The Pros & Cons Of VoIP 

Pay As You Go Is The Best Way To Manage Your Business

VoIP has completely changed communications; many people and companies are making the move to VoIP because the services are easy to use and provide seamless connectivity. They also have a large number of features to access. But before you decide to make the same move yourself you should make sure you have learned about the pros and cons of the service. If you haven’t already done so, here is an evaluation.

Low cost

By now you will have seen a pattern, whenever we blog about VoIP the first advantage, we write about is the low cost of the service. For good reason, in comparison to conventional phone services there is simply no competition because there is no need to pay carrier fees. You simply need an internet connection and you pay on a usage basis. That is to say the more bandwidth that is used the more you will have to pay.

Universal access

VoIP services can be accessed wherever you are in the world. It is possible to use VoIP through a smartphone connected to Wi-Fi or even mobile data network. Traditional phone systems do not have that same kind of access. When you move offices, you will even have to ask your provider to help you move. In contrast with VoIP you just need to ensure that the new location has proper mobile coverage and if it is not up to scratch, you will notice poor call quality and drops.

Plenty of features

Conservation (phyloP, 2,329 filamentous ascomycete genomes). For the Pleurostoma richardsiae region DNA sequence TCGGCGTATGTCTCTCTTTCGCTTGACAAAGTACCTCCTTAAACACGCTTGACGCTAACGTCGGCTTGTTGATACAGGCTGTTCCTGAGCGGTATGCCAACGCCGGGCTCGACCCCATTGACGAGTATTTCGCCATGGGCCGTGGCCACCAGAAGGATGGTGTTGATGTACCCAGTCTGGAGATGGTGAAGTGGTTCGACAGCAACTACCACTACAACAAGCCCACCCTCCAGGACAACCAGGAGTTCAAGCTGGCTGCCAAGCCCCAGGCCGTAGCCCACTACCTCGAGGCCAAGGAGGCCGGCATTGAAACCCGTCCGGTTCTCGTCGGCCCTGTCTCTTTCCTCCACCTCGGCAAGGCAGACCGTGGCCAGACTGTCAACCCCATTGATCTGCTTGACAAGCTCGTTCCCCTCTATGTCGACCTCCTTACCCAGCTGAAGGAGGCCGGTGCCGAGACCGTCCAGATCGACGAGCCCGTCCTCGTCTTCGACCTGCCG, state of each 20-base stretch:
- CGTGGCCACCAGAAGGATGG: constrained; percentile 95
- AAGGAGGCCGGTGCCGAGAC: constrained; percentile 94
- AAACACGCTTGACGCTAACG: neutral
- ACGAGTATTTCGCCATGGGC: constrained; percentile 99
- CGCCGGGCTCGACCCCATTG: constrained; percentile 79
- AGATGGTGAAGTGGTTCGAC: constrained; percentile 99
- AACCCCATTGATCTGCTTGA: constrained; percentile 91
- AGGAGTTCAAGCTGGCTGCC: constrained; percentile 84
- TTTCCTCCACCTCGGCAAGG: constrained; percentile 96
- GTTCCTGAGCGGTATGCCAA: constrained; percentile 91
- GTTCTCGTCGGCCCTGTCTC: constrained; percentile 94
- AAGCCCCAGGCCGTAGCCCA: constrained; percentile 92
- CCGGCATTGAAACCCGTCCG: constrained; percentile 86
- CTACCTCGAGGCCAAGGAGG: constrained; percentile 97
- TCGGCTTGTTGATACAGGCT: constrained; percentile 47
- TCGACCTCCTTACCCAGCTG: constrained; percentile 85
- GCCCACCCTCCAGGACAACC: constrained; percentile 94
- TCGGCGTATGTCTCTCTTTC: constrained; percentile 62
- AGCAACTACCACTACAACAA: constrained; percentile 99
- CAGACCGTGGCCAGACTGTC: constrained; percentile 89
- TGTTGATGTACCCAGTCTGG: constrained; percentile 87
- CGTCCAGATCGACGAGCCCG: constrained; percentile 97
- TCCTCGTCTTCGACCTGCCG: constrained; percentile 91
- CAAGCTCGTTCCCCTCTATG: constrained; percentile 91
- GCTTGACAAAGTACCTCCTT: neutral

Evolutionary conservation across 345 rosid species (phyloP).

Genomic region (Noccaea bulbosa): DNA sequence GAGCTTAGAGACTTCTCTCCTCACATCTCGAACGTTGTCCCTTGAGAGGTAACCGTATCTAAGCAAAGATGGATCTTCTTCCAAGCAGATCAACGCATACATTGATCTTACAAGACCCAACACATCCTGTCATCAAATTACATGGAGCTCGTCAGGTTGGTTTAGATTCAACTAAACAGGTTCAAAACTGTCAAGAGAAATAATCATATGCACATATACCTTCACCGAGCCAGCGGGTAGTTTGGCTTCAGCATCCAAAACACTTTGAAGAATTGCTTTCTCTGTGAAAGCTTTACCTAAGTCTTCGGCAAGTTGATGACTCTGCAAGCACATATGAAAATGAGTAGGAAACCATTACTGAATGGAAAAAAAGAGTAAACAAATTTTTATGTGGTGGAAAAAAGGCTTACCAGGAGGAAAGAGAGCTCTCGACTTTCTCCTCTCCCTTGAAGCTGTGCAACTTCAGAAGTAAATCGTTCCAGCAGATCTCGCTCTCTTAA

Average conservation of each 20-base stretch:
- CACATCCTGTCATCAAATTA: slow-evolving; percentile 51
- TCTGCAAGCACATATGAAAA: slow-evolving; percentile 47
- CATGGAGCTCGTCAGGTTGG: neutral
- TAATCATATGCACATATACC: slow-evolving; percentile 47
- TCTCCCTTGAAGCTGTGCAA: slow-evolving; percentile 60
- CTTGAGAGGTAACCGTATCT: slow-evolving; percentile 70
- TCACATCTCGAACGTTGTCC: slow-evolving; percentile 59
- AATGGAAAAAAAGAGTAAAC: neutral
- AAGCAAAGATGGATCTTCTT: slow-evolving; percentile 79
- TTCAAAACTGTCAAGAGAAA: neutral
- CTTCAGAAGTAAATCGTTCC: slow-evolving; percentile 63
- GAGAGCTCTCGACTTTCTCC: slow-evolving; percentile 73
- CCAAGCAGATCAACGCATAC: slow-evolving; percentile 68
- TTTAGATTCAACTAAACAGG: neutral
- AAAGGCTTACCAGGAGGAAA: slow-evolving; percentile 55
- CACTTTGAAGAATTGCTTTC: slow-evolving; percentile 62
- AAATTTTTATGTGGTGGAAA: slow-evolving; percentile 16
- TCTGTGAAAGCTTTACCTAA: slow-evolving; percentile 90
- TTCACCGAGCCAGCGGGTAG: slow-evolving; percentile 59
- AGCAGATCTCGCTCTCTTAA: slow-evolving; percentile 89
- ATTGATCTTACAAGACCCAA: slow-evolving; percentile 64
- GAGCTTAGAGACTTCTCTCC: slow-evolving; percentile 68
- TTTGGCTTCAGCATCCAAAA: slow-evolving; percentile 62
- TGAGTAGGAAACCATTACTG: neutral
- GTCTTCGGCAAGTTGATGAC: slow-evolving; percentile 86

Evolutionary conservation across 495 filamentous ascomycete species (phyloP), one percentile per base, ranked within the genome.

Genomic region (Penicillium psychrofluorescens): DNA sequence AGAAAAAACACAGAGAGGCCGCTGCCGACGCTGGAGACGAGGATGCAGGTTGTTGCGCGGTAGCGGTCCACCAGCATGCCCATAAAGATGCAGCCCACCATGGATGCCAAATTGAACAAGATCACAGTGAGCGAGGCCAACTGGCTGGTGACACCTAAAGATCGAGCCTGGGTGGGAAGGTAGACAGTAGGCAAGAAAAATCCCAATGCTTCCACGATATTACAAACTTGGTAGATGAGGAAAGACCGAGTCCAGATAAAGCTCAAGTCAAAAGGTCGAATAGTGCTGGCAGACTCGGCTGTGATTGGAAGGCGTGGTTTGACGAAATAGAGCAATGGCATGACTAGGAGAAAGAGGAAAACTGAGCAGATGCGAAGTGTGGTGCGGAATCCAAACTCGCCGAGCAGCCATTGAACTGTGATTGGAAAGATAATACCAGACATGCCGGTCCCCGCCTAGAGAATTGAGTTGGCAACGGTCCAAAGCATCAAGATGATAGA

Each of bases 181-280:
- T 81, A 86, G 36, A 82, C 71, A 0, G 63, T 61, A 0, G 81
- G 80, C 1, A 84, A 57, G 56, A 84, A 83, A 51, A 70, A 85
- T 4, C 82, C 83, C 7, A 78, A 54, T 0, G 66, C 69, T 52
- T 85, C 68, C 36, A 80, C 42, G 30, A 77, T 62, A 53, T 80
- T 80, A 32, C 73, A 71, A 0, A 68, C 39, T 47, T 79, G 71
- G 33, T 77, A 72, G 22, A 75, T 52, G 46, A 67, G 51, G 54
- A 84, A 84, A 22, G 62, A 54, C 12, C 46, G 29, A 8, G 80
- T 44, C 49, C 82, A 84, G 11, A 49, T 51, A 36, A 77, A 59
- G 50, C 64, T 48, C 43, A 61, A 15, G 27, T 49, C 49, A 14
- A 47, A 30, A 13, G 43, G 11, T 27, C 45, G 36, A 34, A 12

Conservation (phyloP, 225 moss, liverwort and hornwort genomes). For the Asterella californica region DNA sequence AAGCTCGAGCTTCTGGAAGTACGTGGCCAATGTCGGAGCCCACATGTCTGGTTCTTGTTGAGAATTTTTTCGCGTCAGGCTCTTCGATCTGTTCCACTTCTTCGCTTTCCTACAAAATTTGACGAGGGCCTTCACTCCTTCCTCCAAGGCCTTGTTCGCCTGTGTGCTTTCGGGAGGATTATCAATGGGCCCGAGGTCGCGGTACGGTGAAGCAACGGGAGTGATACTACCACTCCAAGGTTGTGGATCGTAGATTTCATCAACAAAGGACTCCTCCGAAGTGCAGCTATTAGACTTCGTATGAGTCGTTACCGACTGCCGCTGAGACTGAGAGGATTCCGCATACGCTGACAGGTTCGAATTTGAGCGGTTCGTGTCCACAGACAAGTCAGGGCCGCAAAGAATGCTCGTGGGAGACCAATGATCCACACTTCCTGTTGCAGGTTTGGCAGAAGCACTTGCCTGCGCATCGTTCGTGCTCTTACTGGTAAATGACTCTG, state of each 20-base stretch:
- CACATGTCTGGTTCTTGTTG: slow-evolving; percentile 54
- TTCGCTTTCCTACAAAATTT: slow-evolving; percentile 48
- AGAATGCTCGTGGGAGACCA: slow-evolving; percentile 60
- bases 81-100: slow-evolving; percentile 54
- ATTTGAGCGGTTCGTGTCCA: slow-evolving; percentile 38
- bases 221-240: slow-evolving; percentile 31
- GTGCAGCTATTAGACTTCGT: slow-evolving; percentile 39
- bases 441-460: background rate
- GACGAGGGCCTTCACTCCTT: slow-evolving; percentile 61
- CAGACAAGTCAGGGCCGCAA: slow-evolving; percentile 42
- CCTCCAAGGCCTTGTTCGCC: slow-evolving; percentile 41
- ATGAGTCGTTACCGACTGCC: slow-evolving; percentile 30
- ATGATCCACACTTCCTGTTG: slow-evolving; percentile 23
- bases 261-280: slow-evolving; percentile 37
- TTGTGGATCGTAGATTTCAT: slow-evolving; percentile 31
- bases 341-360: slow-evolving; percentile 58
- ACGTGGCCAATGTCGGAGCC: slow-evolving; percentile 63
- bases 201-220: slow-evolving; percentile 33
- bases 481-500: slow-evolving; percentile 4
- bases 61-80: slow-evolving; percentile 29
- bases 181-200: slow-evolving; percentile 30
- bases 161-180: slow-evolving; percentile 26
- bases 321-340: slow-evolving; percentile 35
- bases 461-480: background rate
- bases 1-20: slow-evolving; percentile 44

As we said in the introduction there are lots of features to pick and choose from including Caller ID, Call Waiting, Call Forwarding & Call Conferencing. Most service providers such as Vonage typically offer these features by default and their presence makes VoIP also suitable for business phone systems. Many of the same features are offered on a chargeable basis by traditional phone companies making the monthly costs very expensive. That is why VoIP is so compelling.

Emergency services

The only real drawback is some service providers do not allow users to call emergency service number. This is primarily down to location. Your current address may differ from the address of the VoIP client. This means first responders will only be able to see registered address and end up having their time and resources wasted. As a result, some service providers block access. This is changing though because migration to VoIP is happening on mass so providers now need to ensure customers can reach emergency services.